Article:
Raising money and new hopes

Raising money and new hopes

Nick Clark, Writer

Powder Puff: a charity event filled with energy, excitement, laughter, spirit, and hope has become an event looked forward to by the BFA community.

The first ever Powder Puff football game was October 20, 1945, at Eastern State Teacher’s College, in Madison, South Dakota.

The game was originally cancelled due to WWII but was recreated after the peace treaty with Japan was signed on September 2, 1945.

Bellows Free Academy High School hosts a charity girls flag football game every year in the month of September. The senior girls from BFA play against the senior girls at Missisquoi Valley Union (MVU).

The Powder Puff games are well attended, and they are different than the average BFA football games.

“It’s an entire different atmosphere,” Mr. Mosca, BFA’s Principal, said.

The event takes place at Collins Perley Sports and Fitness Center. It is a great field and has a big stand of bleachers for all of the supporters.

The event is very well advertised and even broadcast on the Star 92.9 radio station.

The event charges an entry fee of $4 for adults and $2 for kids, with all proceeds going to the Jim Bashaw Fund, and Camp Ta Kum Ta.

The Powder Puff game is not the only charity event BFA Athletics hosts; there are pink and purple games as well.

Pink games are played by the hockey teams to benefit cancer.

Purple games are played by the basketball teams to benefit pancreatic cancer research.

The BFA Powder Puff game was created by a student who graduated from BFA in 2009. Allie Berno (‘09) had one small idea and it turned into a region wide event.

Mr. Marlow, BFA’s Athletic Director, talked about how Allie said she thought it was crazy but she really wanted this to happen and wanted it to happen right away.

“There is no crazy idea,” Mr. Marlow said.

Allie Berno walked into Mr. Marlow’s office and told him how she wanted to help someone she knew who had recently developed a brain tumor.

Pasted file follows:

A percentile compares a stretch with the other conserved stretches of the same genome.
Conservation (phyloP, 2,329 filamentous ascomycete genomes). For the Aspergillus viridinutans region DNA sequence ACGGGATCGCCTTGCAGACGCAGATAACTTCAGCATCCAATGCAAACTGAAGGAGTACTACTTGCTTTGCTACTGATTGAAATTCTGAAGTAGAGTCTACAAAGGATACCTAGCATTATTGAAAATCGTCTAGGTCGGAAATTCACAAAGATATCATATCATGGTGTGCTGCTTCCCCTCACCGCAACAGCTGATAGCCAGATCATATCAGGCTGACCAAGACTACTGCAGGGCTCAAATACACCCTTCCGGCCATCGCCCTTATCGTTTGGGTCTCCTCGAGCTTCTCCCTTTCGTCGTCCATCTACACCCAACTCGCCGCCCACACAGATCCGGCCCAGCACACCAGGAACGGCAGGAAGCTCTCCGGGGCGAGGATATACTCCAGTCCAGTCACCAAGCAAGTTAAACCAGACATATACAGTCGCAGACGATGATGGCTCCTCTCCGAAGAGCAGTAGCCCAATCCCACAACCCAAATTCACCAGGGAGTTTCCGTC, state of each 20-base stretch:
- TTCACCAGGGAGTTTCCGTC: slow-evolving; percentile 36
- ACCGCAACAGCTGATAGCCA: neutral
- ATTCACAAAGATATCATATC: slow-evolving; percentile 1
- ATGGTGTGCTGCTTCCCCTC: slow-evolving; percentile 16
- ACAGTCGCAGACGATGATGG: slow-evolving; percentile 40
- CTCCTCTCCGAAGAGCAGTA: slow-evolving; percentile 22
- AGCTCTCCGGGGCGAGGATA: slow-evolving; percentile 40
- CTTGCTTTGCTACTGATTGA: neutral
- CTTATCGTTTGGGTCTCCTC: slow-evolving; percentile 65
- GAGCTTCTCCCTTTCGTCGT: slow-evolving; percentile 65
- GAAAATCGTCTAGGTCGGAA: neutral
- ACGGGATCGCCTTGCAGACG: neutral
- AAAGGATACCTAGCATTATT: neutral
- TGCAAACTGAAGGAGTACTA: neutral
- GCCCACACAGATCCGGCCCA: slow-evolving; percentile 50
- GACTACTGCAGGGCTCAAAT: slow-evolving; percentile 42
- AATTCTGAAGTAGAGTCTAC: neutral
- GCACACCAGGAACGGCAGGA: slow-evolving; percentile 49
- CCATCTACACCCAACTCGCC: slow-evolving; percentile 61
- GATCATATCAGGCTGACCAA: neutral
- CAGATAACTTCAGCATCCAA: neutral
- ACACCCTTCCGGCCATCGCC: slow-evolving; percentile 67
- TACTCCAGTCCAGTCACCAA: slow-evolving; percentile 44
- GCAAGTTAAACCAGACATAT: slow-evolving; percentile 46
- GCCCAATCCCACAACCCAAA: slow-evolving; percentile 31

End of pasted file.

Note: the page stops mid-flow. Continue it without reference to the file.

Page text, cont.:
“Allie came in and told me how she wanted to help Ross Toof, she said how important and influential he was to so many youth programs that she thought we should help him out,” Marlow said.

Ross Toof has contributed to many events and charities at BFA, or that BFA was a part of. He is a very kind man and a very well known person throughout the community.

“Allie had grit; she wasn’t going to come in with an idea like a wet dishrag, she had some fire,” Marlow said.

The Powder Puff game was a small idea but it has taken off. The very first year in 2009, the event raised $3,500, and the amount has continued to rise each year since.

Each year since 2012 the event has raised over $27,000 from just one night. One student had a desire to help someone in need and it led to something amazing.

“It really speaks volumes of everybody,” Marlow said.

Nine years later, and the Powder Puff game has raised over $100,000 for the Jim Bashaw Fund and Camp Ta Kum Ta.

The event follows BFA’s Homecoming weekend and has turned into a new tradition.

Powder Puff has become a special part of Homecoming weekend and something that every senior who participates will remember for the rest of their lives.

“It is certainly very well attended, especially due to coming off of our Homecoming football game,” Mosca said.

The seniors really take pride in the event because they know it’s a special thing to be out there on the field supporting an idea that came from a BFA student. It is even more special because there is a role reversal involved.

“We spend all 4 years of high school cheering for the boys in the stands; it’s very nice having them cheer for us for a good cause,” Marissa Needleman (‘18) said.

Needleman is also a part of other BFA activities and athletics such as cross country and A World Of Difference (AWOD).

Another popular part of the Powder Puff is the t-shirts that are created for all the senior girls by their friends and family members.

“Before we were seniors I took a ton of time on making pink and black shirts for my senior friends; it feels great for me to receive one rather than give one,” Needleman said.

The students who participate along with the fans bring their own kind of atmosphere to the game and really get the crowd and the opposing team into the game.

The best thing about this event is there has never been a fight. Both teams are very mature and know that this is a charity game and though they play to win, having fun is equally important.

“I am very proud to be a part of a school and community that can put something like this together and have it be so successful,” Mosca said.

The players and coaches have gone beyond merely donating the money earned to these charities.

Starting in 2010, the students involved in the Powder Puff event have gone to Camp Ta Kum Ta in South Hero to help clean up the camp and spend time with the campers.

Allie Berno’s little idea from 2009 has blossomed into an essential part of Homecoming weekend, providing an event that excites students and the community.

Combining a fun, role-reversing game, with well thought out destinations for funds raised, it is a “win-win” in everyone’s minds.